When you are a documentary photographer who has been on the road as long as Nicolò Degiorgis, you need to establish a wall of rules to ease you back into a working routine – enter the artist’s latest project! After traveling intensively for the past three years “a bit like a gypsy,” Degiorgis stayed one month in one place in order to catch up on three years of overdue projects (and here I thought having last week’s work hanging over me was bad). The result was not only the completion of books of his photographs but also a whole new art installation: thirty rules that he created for the thirty days while finishing his project books. I was lucky enough to catch the traveling artist while he was in Berlin exhibiting his work at IMPERIAL Club (Friedrichstraße 101). As someone who cannot stick to any self-imposed rules, I was intrigued by the unusual guidelines he created for working. In Nicolò's world you can run with scissors or covet your neighbor's ox, but you have to “Glitter Above Dooming Clouds,” “Frame Art Not Fame” and be “Divine as a Bovine”—now these are rules which I can actually get my head around.
Rules To Live By
Artparasites: Were you able to stick to and follow the rules?
Nicolò Degiorgis: I followed them like rules should be followed. It’s good to have rules and that brings a lot of discipline to the work which you sometimes need if you are in the chaos with traveling and jobs and blah blah – but with some exceptions.
APs: Have you ever broken any memorable rules?
ND: As a photo journalist, sometimes you need to sneak into places. I did at the beginning. I faked a press pass to do the first of my works in China, but that’s something I learned it's better not to do in a country like China.
APs: You travel a lot, so what is home for you?
ND: Home, I suppose, is where the family is [Bolzano, Italy]. At least in my case. And I have a studio there and also some friends so that’s another thing that binds you to the place you come from. It’s about finding a balance between traveling and staying at home. I decided not to be based in a big city like Berlin or New York where usually people stay to do this kind of job. I decided to stay more at home and I feel more inspired there, actually.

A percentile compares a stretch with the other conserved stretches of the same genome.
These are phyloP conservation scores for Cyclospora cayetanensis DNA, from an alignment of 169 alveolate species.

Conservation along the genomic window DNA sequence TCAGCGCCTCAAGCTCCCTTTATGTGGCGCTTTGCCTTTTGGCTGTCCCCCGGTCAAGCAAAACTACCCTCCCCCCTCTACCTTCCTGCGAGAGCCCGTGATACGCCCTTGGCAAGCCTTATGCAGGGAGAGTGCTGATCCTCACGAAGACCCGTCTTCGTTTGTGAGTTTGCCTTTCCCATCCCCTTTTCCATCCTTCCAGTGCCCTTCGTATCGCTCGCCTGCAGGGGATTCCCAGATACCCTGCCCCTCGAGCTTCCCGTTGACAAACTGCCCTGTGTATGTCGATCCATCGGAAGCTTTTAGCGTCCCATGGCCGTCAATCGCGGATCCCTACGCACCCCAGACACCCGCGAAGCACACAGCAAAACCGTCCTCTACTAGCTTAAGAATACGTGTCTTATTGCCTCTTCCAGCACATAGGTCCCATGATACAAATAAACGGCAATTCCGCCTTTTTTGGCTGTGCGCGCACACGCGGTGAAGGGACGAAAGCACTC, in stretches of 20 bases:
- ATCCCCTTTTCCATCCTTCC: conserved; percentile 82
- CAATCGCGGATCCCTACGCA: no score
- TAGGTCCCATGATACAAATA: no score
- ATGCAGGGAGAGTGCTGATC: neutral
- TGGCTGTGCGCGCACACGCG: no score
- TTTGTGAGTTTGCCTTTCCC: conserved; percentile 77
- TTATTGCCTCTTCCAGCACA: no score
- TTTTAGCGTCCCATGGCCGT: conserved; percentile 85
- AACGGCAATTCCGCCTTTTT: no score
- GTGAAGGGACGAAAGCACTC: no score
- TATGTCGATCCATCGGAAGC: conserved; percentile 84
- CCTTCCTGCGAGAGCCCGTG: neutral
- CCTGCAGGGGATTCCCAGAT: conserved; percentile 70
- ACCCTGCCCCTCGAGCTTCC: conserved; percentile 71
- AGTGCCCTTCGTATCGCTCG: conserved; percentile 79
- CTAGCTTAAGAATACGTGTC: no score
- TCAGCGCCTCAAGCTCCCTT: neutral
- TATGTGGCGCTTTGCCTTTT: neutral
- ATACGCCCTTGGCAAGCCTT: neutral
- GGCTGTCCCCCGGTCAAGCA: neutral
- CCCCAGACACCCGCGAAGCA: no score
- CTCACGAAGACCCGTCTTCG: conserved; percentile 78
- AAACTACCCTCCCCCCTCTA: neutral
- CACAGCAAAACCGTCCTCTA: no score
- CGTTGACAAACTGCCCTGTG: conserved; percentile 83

APs: What is it about home that you find inspiring?
ND: I wouldn’t say home, as home makes it very small geographically. It’s more where I come from. Most of my photographic projects are long term projects and I need time to get involved into the project and also to find a lot of the places I photograph as they are often hidden.
APs: How do you find them?
ND: Randomly by getting lost.
APs: What was your first camera?
ND: It’s something I don’t really remember. I remember from my father that I broke a camera when i was a kid – a very small camera that used microfilm and he got really pissed off. I don’t remember exactly the first pictures I took but remember that I broke another camera on a school trip. I asked my father if I could bring it and after I managed to convince him I don’t think the film ever got developed, and I don’t know where the camera ended up being.
APs: How did you get into photography? Was it your father’s camera?
ND: I was fascinated by it. We always had an SLR camera around the house. My father grew up in an age when SLR cameras got really advanced and cheap and at that time everybody was buying a camera. So he had that and he had loads of talent, from what I saw so he taught me the basic stuff and I was always fascinated by the simple object and later on I just picked it up; I am self-taught so just started learning by doing.
Despite his worldly ways, there remains something authentic and down to earth about Nicolò which makes you feel immediately comfortable with him. With no gallery representation nor pricing for his works and a self-taught photographic talent, Nicolò is a fresh breeze of real creativity and personality which emanates from the sometimes whacky rules he imposed upon his work.
Article by Frances Cragg